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News News Unions are concerned about BHP's safety record after tragic death at WA mine

UnionsWA is calling for the release of a safety report into BHP Billiton's Perseverance nickel mine at Leinster after a worker died on site after the underground truck he was driving fell 18 metres down a shaft.
It took rescuers almost 24 hours to get to the 45-year-old truck driver, who was already dead. Operations on the mine have been suspended.
This tragic incident is the third accident on the mine in the last 10 months. Last year the mine was temporarily closed after three workers were trapped underground for several hours in two separate rockfall incidents.

The State Government expressed concerns about BHP's safety record after the two accidents in 2009. The incidents led to a prohibition notice at the mine, preventing BHP from operating there until the site was declared safe by an independent investigator. The findings of the safety inquiry were never made public.
Steve McCartney, from the Manufacturing Workers Union, says BHP has kept the results of that inquiry secret and the Leinster nickel mine is unsafe.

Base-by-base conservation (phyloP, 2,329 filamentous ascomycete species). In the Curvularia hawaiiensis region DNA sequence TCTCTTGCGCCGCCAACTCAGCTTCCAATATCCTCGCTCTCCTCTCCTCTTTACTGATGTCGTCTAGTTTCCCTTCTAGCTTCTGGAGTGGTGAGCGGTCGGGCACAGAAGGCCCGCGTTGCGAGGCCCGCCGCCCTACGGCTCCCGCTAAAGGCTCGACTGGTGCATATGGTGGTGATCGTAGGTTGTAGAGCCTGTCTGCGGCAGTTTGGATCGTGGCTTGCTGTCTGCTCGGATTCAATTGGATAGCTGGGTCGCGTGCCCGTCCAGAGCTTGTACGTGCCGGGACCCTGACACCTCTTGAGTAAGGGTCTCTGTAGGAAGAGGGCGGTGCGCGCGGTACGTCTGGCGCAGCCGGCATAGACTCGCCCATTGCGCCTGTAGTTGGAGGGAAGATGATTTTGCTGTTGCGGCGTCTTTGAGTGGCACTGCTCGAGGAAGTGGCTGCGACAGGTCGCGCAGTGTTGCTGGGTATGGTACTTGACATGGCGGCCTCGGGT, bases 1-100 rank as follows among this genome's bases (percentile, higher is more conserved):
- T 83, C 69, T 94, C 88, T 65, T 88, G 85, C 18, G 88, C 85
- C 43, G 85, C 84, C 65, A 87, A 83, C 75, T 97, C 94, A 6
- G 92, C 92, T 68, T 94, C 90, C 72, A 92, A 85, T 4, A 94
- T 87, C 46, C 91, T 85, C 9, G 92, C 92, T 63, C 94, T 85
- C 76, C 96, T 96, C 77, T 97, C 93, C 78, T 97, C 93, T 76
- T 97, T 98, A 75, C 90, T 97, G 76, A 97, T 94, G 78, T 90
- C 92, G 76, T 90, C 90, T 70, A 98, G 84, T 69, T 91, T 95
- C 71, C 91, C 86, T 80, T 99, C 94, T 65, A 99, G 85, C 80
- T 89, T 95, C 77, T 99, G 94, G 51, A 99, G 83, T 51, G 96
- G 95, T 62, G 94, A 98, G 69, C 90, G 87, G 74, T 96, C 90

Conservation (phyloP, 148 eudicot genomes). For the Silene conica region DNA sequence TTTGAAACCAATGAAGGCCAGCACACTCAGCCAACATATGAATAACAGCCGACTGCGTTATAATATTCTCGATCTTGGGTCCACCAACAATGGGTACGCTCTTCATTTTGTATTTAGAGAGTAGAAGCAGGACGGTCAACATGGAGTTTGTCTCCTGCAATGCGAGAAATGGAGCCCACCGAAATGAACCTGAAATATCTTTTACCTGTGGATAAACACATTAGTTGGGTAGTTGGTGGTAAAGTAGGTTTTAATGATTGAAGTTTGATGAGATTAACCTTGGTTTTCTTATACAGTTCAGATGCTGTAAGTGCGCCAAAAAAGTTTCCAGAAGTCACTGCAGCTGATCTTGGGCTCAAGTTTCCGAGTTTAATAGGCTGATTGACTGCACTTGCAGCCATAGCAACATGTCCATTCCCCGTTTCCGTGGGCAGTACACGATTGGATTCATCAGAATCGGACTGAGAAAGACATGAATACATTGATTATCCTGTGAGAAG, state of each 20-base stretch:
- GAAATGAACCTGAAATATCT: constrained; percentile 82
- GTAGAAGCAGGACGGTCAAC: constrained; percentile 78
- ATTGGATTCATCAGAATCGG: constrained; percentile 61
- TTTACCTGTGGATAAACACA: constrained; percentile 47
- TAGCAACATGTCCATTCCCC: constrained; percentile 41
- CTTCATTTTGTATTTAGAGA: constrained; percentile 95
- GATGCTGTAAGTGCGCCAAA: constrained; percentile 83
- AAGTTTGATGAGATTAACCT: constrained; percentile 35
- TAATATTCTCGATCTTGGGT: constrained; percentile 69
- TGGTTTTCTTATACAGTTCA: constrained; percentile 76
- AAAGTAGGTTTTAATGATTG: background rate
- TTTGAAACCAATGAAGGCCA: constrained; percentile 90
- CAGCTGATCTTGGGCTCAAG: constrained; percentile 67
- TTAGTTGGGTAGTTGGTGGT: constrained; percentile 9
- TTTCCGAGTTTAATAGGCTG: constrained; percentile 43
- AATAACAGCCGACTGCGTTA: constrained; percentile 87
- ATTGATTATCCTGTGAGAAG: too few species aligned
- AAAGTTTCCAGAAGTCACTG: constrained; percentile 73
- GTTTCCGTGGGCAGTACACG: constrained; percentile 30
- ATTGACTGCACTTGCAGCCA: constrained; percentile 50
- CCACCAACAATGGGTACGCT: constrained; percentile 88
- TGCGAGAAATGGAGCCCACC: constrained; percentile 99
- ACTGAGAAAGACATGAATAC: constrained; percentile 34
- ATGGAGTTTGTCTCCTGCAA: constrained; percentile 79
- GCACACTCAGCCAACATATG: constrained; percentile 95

"We believe BHP has still got endemic safety problems," he says. “And most of those safety problems are based on a lack of communications, and also workers' ability to put forward safety concerns without fear or favour, without it impacting on their future employment."
UnionsWA Secretary Simone McGurk expressed sorrow and anger at the incident. “It is completely unacceptable that any worker should be in danger whilst undertaking the routine tasks involved in their job. BHP has had a number of warning incidents within the last 10 months and this tragic accident raises very serious questions as to the organisation’s commitment to the safety of the workers on their sites.”

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